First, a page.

Standard Financial Statement

Standard Financial Statement

Questions are beginning to filter through to Visionblue (now Aryza) on our development plans for the new Standard Financial Statement (“SFS”), which was released by the Money Advice Service on 1 March 2017.

There is no doubt that this new single approach to preparing a client’s Income and Expenditure (“I&E”) on a new IVA will have its advantages, such as:

  • Set I&E categories
  • No minimum and maximum options of spending guidelines which should reduce modifications
  • Single code and functionality in software across the IVA industry
  • Easier migrations as mapping data is made easier by set categories

Adopting our processes for new cases appears to be a relatively straight forward decision but things become more complicated when we consider how existing cases should be treated. The first question for me is whether, on an existing IVA, can and should future I&E reviews be done using the new SFS?

Recently, I attended a meeting of the Personal Insolvency Working Group, where a barrister also in attendance raised a concern as part of the discussion on existing IVA’s that have been agreed, and the contract accepted, using a different I&E basis to that of the new SFS. The legal argument being that it may be incorrect to use a brand new basis for an annual I&E review, as this could result in a more favourable outcome for either the client or creditors on the contribution to be paid because the spending guidelines are different.

From a software point of view, it certainly would be simpler to have all new and existing cases swap over to the new SFS at the same time. The legal point mentioned above concerns me however, because no software provider wants to write code swapping I&E screens on all cases to the SFS only to then find this was not the correct decision.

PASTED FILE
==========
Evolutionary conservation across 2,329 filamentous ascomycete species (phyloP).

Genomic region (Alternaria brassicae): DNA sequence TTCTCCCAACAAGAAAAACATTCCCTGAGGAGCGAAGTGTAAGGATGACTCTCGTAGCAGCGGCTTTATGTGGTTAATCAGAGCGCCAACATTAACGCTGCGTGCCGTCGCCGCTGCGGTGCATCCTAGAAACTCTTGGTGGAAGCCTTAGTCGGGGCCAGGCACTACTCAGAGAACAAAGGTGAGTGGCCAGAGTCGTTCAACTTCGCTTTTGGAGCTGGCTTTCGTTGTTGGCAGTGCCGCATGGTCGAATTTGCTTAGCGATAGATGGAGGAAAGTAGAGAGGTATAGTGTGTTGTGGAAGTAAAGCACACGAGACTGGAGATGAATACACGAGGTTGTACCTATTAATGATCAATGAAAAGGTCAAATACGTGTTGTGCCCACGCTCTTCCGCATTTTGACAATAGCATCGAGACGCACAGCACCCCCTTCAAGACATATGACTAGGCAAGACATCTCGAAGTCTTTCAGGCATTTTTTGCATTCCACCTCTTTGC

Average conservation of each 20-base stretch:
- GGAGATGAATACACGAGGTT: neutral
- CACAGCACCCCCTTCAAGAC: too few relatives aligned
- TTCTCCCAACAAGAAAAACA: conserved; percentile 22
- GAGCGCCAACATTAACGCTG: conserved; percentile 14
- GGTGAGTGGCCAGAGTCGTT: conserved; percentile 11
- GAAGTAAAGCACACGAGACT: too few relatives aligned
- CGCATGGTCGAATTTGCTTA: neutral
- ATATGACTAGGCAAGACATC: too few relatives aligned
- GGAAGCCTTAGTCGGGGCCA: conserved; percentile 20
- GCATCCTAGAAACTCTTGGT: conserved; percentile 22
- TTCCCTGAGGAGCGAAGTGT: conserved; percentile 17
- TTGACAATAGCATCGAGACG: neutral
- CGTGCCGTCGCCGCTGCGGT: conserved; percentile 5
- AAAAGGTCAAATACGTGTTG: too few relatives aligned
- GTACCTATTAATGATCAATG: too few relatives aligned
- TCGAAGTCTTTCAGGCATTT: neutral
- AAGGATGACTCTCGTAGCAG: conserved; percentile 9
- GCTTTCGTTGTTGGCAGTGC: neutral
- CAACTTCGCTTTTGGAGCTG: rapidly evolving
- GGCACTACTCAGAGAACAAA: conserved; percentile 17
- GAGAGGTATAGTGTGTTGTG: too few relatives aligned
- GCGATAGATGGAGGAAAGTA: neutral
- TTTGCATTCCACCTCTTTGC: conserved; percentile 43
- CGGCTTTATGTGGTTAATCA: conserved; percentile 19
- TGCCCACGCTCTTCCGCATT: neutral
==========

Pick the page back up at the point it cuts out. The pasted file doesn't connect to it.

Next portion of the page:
Another thing to consider if existing cases are to swap to the new SFS would be a potential mapping exercise on the client’s last I&E. Should this be converted to the SFS and provided to the client so they have a means of comparison for when they undertake the next review? This may be deemed unnecessary by some Insolvency Practitioners (“IPs”) and certainly would save a lot of time if it could be avoided.

If the decision is that existing cases run to closure with annual I&E reviews done in the initial format provided in the proposal then this too could lead to issues. Will there come a time when budget guidelines we use now are no longer updated year on year? What happens then?

Lastly the decision of when to swap to the SFS also seems very open ended. I believe a 12 month transitional period has been targeted but each organisation can make their own choice of when. That makes switching the software over to a new basis, whether just new cases or all, a tricky prospect with multiple customers using the same application but all can choose when they want the switch to occur.

With no legislation setting a fixed date for the transition, would the best thing for the IVA industry be that the creditors, possibly through their representatives, confirm a date from which all new proposals are expected to be issued using the SFS?

The SFS is without doubt a great move but some clarity around an existing IVA and a fixed timescale would certainly assist.